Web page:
One of the big question marks in the proposal to increase the minimum dropout age to 18 is how much it will cost to keep those students in school for two more years.
The problem starts with figuring out exactly how many dropouts we are talking about.
Officially, the dropout figure has been running around 6,000 students or so for some time. But, most researchers working with dropout data have little confidence in any state’s dropout reporting. Schools have no real inducement to report this accurately and obviously are happy with the lowest number possible. The fact that the dropouts are gone makes them difficult to impossible to track, which frustrates attempts to audit the situation.
There was an audit on the accuracy of Kentucky’s dropout rate reporting – way back in 2006.
No surprise to anyone doing research in the area, this now rather dated report found the state’s published dropout rates were considerably under-reporting the true situation.
I’d love to be able to use really recent data to do a better estimate of how much the Age 18 bill might cost, but I am finding some issues with the data on enrollment, dropouts, retentions and reported graduations for the Classes of 2010 and 2011. High-accuracy data is promised to us when the Class of 2013 graduates, but that is months away.
So, I am going to go with data I developed in a 2011 paper for the Class of 2009 as a way to get some sort of handle on what this legislation could cost. I wish I could use something more current, but that isn’t reasonable at this time.
If you look at Figure 1 in that 2011 paper, it shows that as the Class of 2009 wended its way through Kentucky’s public high schools, it accumulated a total of 6,272 officially reported dropouts.
However, in order to make the reported data for fall membership (enrollment), dropouts, retentions (students held back in the same grade at the end of the year) and total diplomas and certificates work out, there had to be an additional unreported loss of students summing 5,150 more students.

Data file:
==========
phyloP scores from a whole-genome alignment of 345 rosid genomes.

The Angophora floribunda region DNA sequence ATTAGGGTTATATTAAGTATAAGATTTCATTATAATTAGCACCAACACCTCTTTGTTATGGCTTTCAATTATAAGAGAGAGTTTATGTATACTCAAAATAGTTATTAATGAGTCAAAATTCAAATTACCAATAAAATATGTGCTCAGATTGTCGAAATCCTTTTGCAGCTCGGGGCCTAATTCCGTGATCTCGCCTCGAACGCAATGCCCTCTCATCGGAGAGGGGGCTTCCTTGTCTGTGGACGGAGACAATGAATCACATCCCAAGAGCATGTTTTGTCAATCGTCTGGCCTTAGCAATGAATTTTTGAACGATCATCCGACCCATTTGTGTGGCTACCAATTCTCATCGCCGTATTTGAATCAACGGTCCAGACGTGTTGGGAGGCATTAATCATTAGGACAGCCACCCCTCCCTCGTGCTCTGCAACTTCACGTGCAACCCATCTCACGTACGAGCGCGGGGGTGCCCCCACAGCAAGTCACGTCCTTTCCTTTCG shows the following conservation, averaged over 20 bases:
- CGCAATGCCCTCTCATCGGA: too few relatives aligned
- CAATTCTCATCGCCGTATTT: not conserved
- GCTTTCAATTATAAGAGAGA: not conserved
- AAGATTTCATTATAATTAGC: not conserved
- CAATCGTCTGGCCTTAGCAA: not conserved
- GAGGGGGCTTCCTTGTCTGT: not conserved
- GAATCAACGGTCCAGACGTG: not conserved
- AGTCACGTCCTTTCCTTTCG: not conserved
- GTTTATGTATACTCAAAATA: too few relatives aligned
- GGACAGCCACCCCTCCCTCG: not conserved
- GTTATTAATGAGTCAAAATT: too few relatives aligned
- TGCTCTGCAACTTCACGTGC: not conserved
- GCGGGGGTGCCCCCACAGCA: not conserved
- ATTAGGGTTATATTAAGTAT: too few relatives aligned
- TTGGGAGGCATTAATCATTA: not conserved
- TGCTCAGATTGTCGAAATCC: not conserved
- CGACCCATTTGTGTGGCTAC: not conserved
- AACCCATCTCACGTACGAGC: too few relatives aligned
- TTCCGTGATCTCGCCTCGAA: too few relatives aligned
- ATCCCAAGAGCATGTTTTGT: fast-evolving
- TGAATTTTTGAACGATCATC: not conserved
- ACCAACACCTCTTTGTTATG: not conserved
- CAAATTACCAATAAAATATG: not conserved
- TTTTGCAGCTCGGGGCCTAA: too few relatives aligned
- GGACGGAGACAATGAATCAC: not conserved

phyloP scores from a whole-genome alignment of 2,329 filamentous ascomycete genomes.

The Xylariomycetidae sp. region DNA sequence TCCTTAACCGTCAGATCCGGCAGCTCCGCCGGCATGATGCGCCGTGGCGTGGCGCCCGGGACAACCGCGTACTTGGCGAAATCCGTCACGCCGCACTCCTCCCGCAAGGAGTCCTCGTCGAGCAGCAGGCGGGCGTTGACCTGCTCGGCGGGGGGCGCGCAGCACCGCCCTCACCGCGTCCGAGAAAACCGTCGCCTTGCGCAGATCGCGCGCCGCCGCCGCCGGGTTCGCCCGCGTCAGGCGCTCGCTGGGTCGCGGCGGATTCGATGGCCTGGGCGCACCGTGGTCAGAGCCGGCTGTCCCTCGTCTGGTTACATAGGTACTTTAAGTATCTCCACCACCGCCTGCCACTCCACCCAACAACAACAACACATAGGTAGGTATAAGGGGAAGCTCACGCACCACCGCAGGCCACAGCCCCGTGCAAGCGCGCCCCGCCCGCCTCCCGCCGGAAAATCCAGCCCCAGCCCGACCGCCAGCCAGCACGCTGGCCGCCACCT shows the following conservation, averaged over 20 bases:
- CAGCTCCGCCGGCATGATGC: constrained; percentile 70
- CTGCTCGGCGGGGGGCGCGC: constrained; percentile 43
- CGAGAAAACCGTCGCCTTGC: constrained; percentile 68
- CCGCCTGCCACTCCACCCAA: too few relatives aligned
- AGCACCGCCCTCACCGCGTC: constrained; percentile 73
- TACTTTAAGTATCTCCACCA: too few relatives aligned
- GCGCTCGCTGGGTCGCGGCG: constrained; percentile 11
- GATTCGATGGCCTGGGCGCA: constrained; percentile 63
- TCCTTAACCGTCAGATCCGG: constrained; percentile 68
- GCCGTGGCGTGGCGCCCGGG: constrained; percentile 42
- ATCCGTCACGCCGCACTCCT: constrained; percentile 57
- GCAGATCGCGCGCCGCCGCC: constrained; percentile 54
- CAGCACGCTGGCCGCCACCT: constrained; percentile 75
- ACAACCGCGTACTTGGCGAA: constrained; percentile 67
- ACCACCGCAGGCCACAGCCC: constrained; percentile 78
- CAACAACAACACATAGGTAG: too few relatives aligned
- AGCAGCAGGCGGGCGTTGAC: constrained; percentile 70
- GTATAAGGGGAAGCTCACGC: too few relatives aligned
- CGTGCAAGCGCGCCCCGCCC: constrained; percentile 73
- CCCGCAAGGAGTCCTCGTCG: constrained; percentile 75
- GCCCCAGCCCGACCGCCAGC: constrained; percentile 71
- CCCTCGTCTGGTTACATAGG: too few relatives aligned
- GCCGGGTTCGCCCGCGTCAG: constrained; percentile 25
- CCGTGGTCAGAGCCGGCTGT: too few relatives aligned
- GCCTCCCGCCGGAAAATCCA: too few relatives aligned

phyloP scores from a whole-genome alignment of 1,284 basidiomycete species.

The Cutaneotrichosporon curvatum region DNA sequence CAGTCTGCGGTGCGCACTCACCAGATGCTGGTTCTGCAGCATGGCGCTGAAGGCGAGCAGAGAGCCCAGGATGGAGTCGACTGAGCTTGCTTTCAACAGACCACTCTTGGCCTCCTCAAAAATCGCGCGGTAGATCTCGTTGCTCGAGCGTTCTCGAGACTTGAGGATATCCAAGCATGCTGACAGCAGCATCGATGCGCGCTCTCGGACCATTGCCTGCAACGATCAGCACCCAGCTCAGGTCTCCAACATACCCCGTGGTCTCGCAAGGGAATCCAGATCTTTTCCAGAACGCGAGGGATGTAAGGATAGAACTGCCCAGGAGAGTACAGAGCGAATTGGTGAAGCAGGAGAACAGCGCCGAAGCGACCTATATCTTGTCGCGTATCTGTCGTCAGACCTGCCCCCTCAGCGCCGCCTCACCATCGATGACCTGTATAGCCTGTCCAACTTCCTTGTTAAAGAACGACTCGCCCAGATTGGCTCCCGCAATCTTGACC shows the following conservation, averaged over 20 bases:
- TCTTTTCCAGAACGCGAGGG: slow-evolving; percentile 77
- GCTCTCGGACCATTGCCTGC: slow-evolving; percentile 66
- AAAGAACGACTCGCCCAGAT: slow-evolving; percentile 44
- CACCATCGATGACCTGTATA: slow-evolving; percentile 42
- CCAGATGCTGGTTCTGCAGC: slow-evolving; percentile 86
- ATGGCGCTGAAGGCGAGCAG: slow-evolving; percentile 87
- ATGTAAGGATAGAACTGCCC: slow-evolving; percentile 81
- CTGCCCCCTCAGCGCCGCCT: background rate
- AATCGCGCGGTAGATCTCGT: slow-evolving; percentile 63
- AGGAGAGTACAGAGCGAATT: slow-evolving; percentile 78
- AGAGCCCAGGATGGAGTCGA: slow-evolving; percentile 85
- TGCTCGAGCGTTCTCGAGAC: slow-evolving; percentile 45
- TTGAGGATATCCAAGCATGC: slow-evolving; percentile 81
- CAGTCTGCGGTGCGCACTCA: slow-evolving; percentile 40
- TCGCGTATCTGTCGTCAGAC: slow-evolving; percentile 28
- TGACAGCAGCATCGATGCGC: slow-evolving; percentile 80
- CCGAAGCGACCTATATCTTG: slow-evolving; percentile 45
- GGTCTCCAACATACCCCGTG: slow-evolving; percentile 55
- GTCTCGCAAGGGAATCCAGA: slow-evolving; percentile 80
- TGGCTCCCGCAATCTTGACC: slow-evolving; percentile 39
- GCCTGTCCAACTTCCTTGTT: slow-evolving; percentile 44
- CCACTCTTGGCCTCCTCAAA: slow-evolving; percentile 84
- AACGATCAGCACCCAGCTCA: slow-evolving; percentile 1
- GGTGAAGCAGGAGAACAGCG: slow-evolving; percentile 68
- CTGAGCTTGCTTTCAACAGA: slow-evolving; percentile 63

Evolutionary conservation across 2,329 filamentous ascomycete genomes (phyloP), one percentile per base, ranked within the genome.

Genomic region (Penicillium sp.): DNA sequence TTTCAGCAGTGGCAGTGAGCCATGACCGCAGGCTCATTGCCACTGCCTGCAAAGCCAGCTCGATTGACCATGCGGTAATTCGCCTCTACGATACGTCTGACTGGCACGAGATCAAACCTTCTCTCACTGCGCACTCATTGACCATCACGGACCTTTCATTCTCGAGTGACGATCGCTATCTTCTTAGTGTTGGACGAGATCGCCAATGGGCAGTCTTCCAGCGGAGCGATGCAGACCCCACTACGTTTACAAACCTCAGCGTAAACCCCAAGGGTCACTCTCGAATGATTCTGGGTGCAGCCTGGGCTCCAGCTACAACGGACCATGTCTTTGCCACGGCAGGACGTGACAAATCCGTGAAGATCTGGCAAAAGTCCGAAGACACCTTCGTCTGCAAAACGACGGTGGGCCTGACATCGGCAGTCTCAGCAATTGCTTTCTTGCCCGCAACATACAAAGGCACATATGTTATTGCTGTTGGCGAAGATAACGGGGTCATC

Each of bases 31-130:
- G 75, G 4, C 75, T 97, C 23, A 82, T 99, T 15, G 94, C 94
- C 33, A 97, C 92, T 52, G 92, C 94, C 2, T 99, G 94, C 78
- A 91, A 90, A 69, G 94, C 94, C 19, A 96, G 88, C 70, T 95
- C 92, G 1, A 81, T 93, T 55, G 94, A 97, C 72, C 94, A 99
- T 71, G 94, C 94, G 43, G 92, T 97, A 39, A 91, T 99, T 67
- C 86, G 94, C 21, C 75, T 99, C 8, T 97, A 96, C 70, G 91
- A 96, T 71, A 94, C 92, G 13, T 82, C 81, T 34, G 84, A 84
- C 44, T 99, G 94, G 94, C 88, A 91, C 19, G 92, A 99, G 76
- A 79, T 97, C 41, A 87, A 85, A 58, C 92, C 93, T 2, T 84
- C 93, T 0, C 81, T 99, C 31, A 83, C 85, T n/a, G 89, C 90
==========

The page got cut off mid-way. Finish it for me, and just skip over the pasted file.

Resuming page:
Now, other calculations found in the report show that some of those unknown 5,150 students were actually accounted for as 787 students who graduated early, in less than four years.
Put this all together, and I estimate we are talking about an extra 10,635 students who probably would have been retained in the school system if an Age 18 bill had been in place for this class.
The latest audited school finance data I have comes from the 2010-2011 Receipts and Expenditures Report (Excel) from the Kentucky Department of Education. That document says per pupil funding from local tax sources was $3,733. The state per pupil funding, which is mostly from SEEK, amounted to $4,442 per pupil. Finally, federal support averaged $1,935 per pupil.
If these kids remain in school, all those funding sources get zapped, not just state SEEK. It’s as if the Kentucky legislature can launch an unfunded mandate on both local school districts AND the US government!
For example, if the local tax dollars don’t track, locals risk a reduction in their SEEK dollars, for example. And, the feds are committed to support students in school, too.
So, let’s put all of this together.
As you can see, the increase in state funding is only part of what will happen to the taxpayer. Overall, taxpayers will have to have to cough up a pretty tidy sum – well over $100 million.
By the way, loading more than 10,000 students back into the system is probably going to burst the seams at some high schools. I don’t have a good handle on how to estimate that, but school facilities are not cheap.
Now, with all of this said, the expenditures would still be a good investment, IF IT WORKED! But, the research we’ve mentioned in a number of earlier blogs indicates this feel-good-for-adult-liberals idea that forces their will on unwilling kids doesn’t work. It just makes those kids more expensive dropouts at age 18 instead of age 16. It might even lead to more violence in school as these entrapped kids will be a lot older, a lot madder, and a lot more capable of causing mayhem.
What we really need to focus on here is how to re-engage these kids to make them want to stay. How can we re-fire their self-confidence and provide real hope they can get back on track. Just turning our schools into some sort of daytime stalag won’t do that. I want to see some imaginative programs that really work before we even think about going to simple coercion that apparently doesn’t function as intended.